Being tasked to sell an older home can sometimes involve one in a bit of an enigma.
Minutes from the Pearl redevelopment sits a home from San Antonio’s Gilded Age: 609 E. Carson, an officer’s home. A grand example of Victorian style, the home is individually designated historic and located within the historic district known as Government Hill (formerly “Snake Hill,” a telling moniker). This residential area serving famous Fort Sam Houston boasts many structures from the late 19th century. Gleaming wood floors, gingerbread siding, a porte cochère, and a carriage house all recall the days when the clippity-clop of horse hooves was heard on San Antonio streets, and residents sported parasols and bowler hats.
I met the home’s owner, Carolyn Huebner Rankin, a 40-year resident, while marketing a property on Mason Street in the late 1990s. Forging a bond, we talked about the community over many hours in the study of the Carson home, and she shared her knowledge about the home’s history.
When it came time for her to sell the home earlier this year, I was the listing agent and took seriously the task of providing accurate, documented information about the home. Hence my trip down the “rabbit hole.”
As the story goes, 609 E. Carson was the former faculty house for West Texas Military Academy (WTMA). Located on an attic stairwell beam, one finds a purported yet unverifiable “builder’s mark.”
The mark reads: “?~1890/January 22 1960?” with the essence of the backstory being that it was built in 1890 and should last until 1960, seemingly an unusual declaration for a builder. Discovery of a building permit would verify the build date. The search begins.
The owner had earlier researched the Texana Room records in the downtown Main Library without result, so I turned to the City’s archives office, connecting with Nat Norton. Placing a Freedom of Information Act request resulted in Norton finding a 1955-era tax assessors record with the “year built” filled in as 1890. Interestingly, the current tax record shows a build date of 1932. No building permit was found, but we’ll hope the earlier county records are accurate since they match the oral history.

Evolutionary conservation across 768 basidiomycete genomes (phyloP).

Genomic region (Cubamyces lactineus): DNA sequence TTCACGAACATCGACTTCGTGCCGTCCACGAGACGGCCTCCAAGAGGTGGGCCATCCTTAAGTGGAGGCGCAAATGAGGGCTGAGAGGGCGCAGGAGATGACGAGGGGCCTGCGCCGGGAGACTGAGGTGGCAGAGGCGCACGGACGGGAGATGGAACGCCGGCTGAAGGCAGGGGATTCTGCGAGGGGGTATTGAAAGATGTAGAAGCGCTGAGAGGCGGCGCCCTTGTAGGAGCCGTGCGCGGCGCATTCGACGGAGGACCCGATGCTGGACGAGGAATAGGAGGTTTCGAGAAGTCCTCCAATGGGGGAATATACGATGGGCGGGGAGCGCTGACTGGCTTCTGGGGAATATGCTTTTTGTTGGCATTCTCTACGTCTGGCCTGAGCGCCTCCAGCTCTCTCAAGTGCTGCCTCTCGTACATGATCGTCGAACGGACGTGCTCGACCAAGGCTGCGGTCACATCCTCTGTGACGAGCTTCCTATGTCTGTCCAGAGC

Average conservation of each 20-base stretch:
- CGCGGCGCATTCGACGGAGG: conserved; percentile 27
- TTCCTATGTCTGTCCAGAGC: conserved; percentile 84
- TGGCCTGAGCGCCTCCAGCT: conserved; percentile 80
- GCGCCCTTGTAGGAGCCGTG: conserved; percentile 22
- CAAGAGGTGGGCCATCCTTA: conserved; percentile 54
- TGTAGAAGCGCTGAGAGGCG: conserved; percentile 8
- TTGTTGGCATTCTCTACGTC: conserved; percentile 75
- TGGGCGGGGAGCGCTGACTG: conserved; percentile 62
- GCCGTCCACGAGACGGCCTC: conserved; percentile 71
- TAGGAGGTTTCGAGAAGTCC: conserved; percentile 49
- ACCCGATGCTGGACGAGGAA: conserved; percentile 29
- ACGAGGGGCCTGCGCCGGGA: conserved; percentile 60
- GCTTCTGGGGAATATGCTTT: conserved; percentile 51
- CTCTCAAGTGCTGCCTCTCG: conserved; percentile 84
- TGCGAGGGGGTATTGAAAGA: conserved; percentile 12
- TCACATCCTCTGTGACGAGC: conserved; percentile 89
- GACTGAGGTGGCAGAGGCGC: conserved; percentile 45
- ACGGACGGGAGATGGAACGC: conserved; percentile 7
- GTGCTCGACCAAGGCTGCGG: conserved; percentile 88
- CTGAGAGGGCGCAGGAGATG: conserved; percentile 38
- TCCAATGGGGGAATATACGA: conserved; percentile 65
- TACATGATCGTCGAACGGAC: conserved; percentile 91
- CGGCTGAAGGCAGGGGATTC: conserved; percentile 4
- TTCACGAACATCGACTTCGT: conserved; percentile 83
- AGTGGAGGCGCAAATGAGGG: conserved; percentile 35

One tunnel of the rabbit-hole leads to the record of the home’s ownership by the family of Ruby and Pearl West passed down from their mother. Pearl West was apparently a socialite of some renown in town. A handwritten note from the Wests gives a nod to the 1890 build date of the home. The Wests owned the Carson home from 1921 to 1964. Their segment of the story is for someone else to share.
A parallel tunnel searching deed records finds a connection to a J. Tom Williams, dated 1902. Williams was an instructor at WTMA, according to documentation from TMI-Episcopal, as the school formerly called Texas Military Institute is now known. WTMA was located on Government Hill from 1893-1911. A history provided by TMI-Episcopal is an interesting read. Of note, the future Gen. Douglas MacArthur was a graduate.
While this doesn’t confirm the faculty house scenario, it does add credibility. The Carson property is visibly shown in a haunting undated photo, graciously provided by TMI-Episcopal, from what appears to be the parade grounds in front of the old WTMA. The properties were on neighboring lots. Williams was headmaster of TMI for a time at the Alamo Heights location.
Further documentation of approximate age is available in the form of a Sanborn Fire Map dated 1904 that shows both WTMA and the 609 E. Carson home. This further confirms a date of construction at least prior to the date of the map.
The design of 609 E. Carson, according to local lore, was attributed to Alfred Giles, a famous architect of the time. Giles is renowned for his numerous and famous contributions across the city and state, including the Steves and Groos houses in the King William District and the Gillespie County courthouse in Fredericksburg. A remarkable example of Giles’ work one street north is Lambermont, located at 950 E. Grayson St. However, Mary Carolyn George, an expert on Giles’ work, suggests the Carson property is not of his aesthetic. This section of the puzzle remains unsolved.
Looking a bit earlier at deed history of the land only, one finds further connections to significant contributors to San Antonio’s evolution. Apparently, two local developers of the King William District, Confederate Army Maj. Hardin B. Adams and B. Wickes, were former owners of the lot on which the residence sits. There are Adams and Wickes Streets in King William, giving at least some indication of the stature of those two individuals. Both the King William Association and the San Antonio Conservation Society have offered to research possible connections, but these things take time and likely don’t directly involve the Carson structure.
Exploring the rabbit hole produces no carrot in the form of a building permit. Happily, the provenance did partly reveal itself. Fascinatingly, the rabbit tunnels show the intertwining of the movers and shakers of early San Antonio and their legacies left for our enjoyment todaysuch as 609 E. Carson. This is a story that needs further research, which my full-time profession may never allow. For now, it’s hoped that some may be introduced to a bit more of our city’s history.
When passing by old houses in town, we should remember that each one of them has a story to tell, rabbit holes and all.